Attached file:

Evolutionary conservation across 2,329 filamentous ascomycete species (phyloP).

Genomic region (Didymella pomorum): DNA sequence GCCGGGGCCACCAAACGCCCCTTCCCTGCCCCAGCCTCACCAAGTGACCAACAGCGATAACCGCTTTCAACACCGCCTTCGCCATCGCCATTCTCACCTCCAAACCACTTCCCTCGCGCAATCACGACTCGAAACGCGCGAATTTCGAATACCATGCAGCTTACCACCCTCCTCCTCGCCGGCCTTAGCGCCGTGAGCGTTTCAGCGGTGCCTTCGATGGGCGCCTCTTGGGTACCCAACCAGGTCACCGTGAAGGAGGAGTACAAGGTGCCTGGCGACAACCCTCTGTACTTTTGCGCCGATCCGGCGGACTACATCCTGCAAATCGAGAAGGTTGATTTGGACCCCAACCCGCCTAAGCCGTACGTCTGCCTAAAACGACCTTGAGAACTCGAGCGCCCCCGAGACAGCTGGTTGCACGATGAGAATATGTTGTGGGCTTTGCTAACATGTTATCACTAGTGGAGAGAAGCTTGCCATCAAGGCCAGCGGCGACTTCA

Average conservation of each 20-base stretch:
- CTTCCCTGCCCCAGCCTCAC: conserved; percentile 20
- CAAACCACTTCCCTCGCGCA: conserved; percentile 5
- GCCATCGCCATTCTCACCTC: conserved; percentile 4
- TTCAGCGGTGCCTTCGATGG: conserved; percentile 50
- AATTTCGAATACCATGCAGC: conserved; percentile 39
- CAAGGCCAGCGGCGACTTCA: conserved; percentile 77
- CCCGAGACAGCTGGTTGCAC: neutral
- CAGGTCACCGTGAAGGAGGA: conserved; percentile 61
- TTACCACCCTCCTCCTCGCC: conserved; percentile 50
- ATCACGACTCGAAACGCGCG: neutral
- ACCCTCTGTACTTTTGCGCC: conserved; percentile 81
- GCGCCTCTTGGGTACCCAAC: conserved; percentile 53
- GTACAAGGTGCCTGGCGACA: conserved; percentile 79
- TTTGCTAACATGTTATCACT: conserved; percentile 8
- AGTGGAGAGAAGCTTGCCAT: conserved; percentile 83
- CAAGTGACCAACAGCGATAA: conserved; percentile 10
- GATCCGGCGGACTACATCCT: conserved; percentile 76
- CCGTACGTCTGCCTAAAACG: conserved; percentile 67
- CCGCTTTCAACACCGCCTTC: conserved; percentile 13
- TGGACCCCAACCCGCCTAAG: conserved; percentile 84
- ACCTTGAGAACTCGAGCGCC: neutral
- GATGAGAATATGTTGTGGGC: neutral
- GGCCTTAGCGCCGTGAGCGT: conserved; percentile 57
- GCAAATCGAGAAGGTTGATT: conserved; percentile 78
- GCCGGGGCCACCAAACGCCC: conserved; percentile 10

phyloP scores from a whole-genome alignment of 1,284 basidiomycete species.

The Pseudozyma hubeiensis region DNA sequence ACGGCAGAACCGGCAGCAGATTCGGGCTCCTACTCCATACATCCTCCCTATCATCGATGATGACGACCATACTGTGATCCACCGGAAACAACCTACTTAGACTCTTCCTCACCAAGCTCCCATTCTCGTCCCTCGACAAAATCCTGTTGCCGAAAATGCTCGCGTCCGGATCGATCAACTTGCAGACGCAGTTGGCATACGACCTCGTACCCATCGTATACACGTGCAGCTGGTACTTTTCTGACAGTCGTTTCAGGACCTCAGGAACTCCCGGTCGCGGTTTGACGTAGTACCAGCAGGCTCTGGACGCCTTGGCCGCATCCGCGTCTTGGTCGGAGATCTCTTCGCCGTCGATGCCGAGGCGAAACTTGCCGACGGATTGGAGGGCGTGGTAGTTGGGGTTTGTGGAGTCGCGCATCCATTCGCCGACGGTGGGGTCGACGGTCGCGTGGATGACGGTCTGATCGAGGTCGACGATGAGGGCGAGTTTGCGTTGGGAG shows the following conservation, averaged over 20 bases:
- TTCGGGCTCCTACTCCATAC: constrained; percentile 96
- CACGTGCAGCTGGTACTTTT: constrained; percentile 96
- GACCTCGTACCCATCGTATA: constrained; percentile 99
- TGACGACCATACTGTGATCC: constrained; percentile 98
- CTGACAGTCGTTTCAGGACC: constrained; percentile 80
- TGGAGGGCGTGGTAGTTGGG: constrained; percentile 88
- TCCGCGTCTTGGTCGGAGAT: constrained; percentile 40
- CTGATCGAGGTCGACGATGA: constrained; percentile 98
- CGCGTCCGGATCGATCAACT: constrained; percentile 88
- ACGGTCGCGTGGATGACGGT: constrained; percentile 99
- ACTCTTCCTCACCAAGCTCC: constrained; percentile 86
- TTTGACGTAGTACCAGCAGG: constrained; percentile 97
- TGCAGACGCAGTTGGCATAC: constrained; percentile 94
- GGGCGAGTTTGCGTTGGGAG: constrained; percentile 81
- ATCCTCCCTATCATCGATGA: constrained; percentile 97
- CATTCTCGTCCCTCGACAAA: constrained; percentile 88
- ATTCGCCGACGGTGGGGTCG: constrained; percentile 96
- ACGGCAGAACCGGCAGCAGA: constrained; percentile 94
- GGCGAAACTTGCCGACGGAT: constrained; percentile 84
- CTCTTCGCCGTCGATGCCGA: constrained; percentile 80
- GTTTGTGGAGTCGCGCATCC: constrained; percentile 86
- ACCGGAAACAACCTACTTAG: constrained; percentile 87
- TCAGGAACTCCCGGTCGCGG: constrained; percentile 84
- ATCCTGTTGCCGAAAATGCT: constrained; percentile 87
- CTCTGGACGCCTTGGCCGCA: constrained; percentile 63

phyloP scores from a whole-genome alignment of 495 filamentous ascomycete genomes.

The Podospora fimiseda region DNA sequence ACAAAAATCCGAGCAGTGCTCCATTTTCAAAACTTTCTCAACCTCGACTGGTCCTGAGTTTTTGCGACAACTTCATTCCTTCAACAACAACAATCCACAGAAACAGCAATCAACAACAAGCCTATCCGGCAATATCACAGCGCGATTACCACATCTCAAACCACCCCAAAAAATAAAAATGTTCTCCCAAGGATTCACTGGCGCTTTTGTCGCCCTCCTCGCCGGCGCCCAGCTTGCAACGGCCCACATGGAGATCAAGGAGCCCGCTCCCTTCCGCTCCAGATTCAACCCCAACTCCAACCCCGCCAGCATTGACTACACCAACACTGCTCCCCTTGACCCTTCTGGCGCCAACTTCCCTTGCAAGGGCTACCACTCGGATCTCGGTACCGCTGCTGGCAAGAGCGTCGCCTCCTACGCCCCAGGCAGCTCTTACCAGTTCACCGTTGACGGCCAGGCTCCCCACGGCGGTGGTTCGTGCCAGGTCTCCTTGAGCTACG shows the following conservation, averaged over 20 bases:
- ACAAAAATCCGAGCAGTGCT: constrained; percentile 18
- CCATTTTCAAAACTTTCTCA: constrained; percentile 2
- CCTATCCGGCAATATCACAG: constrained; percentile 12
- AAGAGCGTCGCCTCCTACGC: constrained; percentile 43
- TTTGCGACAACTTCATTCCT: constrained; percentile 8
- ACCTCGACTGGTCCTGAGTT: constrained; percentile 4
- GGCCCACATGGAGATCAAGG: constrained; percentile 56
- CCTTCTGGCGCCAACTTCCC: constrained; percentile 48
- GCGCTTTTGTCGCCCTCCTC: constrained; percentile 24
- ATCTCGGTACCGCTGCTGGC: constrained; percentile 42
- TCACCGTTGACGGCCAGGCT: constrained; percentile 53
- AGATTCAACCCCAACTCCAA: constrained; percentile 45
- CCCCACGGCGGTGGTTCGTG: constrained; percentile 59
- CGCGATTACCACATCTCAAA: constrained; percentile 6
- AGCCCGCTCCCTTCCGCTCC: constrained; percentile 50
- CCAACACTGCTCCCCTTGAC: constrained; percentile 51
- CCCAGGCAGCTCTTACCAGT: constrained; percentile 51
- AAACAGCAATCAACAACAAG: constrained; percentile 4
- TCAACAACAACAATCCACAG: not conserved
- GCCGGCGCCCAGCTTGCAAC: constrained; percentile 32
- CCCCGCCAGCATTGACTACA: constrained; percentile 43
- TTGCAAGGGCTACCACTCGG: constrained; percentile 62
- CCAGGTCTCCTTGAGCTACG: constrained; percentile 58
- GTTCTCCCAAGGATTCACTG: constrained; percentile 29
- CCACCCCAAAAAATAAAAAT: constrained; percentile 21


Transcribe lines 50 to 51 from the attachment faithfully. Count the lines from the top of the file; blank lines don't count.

- CTCTTCGCCGTCGATGCCGA: constrained; percentile 80
- GTTTGTGGAGTCGCGCATCC: constrained; percentile 86